AFTER 41 years in the teaching profession, including 16 years as a UK headmaster and another nearly three years in the same position in Kuching, I still remember my final interviews with the student editors of the respective schools magazines. “What is your ambition in your retirement?” My answer was simple: “To appear every Christmas as Santa Claus at the grotto in Harrod’s department store in London.”
“But why?” the students giggled and then listened carefully to my reply: “To see smiles on the faces of children.”
On a smaller scale, I have appeared for my grandchildren and neighbours’ guests knocking on windows and doors on Christmas Eve in the guise of Father Christmas with my padded belly and long cotton wool beard and a hearty cry of, “Ho, Ho, Ho!”, to persuade them to get into bed early so that I could deliver their presents when they were asleep! “Where are your reindeer?” the children would ask. I told them to look out of the windows on Christmas morning to see the wild red deer crossing the fields opposite my house. That said, Christmastide is about giving rather than receiving and the true meaning of Christ’s birth is often overlooked.
Unfortunately in my neck of the woods there are no true limestone caves to call my grottos. However every Christmas, as a geomorphologist, my mind immediately links to the most accessible cave system I have visited in the world — the Niah Caves, not far from Bintulu and Miri.
Much has recently been written in criticism of Tom and Barbara Harrison’s archaeological digs and discoveries at Niah between1954 and 1962, but only a few true archaeologists have recorded the lack of technological equipment they used compared with 21st century archaeologists today.
The Harrisons and their team dug with shovels and trowels. They were sponsored by Shell, for Tom was the curator of Sarawak Museum at that time. Much debate will continue to smoulder about their findings in terms of the ages of the artefacts, but we do know for sure through carbon dating that the skull of a 15- to 17-year-old youth is about 40,000 years old.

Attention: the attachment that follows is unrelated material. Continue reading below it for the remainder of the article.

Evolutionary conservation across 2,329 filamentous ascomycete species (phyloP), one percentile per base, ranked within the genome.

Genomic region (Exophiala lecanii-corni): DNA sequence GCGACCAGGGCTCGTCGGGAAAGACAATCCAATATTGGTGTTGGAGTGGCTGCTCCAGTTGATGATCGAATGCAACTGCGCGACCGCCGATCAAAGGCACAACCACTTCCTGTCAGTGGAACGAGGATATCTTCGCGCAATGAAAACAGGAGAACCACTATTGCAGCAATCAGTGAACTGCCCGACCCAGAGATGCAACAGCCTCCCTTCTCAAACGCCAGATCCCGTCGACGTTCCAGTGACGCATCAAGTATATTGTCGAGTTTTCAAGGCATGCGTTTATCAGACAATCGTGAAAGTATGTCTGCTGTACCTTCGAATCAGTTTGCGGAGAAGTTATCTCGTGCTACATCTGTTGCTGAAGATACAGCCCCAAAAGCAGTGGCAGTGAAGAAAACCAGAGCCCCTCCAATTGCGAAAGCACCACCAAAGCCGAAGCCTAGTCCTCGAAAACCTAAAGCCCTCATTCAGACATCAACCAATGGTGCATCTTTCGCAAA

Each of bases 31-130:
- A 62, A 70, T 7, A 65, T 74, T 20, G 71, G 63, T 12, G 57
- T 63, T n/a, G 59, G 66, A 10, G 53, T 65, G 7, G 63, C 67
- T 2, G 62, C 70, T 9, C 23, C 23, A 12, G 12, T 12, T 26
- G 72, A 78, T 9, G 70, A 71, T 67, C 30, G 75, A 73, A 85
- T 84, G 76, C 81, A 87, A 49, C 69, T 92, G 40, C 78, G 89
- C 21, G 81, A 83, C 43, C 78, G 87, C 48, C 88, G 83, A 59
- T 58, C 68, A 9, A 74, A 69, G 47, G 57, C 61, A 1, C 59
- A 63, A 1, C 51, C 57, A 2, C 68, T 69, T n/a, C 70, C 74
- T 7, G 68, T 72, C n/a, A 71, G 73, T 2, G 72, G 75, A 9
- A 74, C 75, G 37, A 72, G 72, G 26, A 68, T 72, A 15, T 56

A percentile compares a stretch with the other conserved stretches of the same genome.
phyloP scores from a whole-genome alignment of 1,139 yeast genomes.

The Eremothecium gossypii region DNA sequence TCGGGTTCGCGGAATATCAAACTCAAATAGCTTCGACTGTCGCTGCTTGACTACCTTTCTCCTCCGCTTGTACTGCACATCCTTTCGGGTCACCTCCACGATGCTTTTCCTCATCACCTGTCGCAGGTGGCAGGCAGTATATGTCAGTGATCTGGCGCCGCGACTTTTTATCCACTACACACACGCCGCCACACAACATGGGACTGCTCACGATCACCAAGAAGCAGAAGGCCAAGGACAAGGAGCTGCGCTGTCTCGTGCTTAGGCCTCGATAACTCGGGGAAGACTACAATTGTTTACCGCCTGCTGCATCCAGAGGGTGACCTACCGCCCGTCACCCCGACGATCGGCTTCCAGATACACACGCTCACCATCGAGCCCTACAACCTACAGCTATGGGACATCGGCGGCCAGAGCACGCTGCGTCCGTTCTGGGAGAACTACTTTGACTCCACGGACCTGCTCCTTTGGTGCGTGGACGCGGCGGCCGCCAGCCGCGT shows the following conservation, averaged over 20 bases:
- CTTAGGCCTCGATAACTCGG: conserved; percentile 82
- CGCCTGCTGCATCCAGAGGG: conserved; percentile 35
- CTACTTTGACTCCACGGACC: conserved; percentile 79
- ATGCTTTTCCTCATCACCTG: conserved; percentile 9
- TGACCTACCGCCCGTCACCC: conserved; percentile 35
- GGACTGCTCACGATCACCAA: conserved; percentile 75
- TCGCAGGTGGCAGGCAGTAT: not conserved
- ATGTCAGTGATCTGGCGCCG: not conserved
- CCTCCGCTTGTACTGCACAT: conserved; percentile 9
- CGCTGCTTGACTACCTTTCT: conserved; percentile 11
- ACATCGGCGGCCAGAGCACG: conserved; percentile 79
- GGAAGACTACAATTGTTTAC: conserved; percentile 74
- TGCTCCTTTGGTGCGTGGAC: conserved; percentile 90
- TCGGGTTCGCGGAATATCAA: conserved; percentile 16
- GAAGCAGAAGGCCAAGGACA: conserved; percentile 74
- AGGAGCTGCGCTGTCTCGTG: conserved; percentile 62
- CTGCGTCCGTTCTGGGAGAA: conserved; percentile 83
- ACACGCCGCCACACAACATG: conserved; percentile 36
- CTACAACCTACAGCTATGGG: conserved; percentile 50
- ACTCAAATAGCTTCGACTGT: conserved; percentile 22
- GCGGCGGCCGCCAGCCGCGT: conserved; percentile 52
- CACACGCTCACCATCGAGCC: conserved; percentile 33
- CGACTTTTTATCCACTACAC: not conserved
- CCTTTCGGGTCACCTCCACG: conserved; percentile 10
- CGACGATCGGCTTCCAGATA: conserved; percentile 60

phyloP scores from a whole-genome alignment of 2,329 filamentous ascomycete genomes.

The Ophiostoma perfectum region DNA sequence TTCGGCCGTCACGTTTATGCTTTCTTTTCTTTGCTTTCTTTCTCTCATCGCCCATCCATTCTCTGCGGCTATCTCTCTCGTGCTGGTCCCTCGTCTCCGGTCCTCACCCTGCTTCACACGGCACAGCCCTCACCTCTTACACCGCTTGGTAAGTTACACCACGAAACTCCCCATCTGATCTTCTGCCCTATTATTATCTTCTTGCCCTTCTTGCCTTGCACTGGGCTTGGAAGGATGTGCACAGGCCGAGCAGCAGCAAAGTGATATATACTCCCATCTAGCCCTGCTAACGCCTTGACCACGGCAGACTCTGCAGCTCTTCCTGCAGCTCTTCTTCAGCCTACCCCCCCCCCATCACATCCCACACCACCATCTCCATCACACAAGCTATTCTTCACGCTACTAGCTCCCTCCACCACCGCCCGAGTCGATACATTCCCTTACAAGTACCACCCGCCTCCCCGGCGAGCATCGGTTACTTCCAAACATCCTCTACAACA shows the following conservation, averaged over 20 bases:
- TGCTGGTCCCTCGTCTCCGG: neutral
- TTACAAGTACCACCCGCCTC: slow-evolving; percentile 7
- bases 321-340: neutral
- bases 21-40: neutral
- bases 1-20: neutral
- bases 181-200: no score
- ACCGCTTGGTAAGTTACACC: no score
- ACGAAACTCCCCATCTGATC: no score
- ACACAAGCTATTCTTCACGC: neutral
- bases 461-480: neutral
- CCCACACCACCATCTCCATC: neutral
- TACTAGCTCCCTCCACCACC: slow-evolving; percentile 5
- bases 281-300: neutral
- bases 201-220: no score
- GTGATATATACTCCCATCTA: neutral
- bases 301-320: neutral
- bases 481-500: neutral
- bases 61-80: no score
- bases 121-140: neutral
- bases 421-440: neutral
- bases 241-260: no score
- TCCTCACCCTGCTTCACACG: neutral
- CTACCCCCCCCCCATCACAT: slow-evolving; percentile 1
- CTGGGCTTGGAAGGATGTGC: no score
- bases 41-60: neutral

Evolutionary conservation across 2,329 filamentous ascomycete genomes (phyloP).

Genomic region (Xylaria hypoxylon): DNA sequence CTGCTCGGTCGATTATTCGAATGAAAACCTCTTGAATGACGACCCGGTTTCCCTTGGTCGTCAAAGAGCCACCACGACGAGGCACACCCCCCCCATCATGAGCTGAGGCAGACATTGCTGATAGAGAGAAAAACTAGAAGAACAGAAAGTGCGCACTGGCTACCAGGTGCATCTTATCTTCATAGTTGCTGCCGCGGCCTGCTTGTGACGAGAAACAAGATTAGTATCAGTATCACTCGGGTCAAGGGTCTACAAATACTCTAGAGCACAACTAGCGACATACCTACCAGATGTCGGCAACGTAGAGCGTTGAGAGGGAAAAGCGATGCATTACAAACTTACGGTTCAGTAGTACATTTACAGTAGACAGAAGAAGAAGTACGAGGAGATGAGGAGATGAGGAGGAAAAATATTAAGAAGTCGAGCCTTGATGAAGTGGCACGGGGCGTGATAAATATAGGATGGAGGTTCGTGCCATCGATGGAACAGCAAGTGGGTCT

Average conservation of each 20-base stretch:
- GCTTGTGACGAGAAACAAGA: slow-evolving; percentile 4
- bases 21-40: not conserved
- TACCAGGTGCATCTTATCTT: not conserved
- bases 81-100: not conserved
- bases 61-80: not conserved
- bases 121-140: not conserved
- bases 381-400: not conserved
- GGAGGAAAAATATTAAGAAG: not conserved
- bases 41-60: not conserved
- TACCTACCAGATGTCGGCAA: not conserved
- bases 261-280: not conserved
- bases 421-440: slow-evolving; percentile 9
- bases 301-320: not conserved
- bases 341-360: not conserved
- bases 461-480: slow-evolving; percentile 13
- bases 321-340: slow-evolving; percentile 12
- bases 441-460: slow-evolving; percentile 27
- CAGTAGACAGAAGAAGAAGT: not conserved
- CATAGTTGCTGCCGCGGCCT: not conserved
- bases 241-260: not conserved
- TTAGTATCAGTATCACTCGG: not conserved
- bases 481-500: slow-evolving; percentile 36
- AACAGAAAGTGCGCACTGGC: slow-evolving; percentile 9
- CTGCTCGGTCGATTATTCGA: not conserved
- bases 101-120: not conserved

Neolithic axes, pottery and boats (wooden coffins) as well as Iron Age tools, ceramics and glass beads were discovered and it is likely that the caves were occupied by people from 40,000 BC right up to the 15th century AD. The rock paintings in the ‘Painted Cave’ are reckoned to have been created 1,200 years ago.
Of all the caves I have visited, in Carboniferous limestone in the UK, in the Mendip Hills of Somerset, in the Peak District of Derbyshire and in the Yorkshire Dales as well as caves in France, Malta and Slovenia, the Batu Caves in Selangor and the local Bau Caves, Niah Caves still top my list.
Why the Niah Caves? Unlike Santa’s grotto and the other show caves, they were not illuminated by up-lighting or spotlights in 1999. With a head torch you found your footing along the plank ways and with an upward turn of your head could see the 75m high roof.
Continue reading (Incl. Pics) at: Niah Caves — the ideal grotto.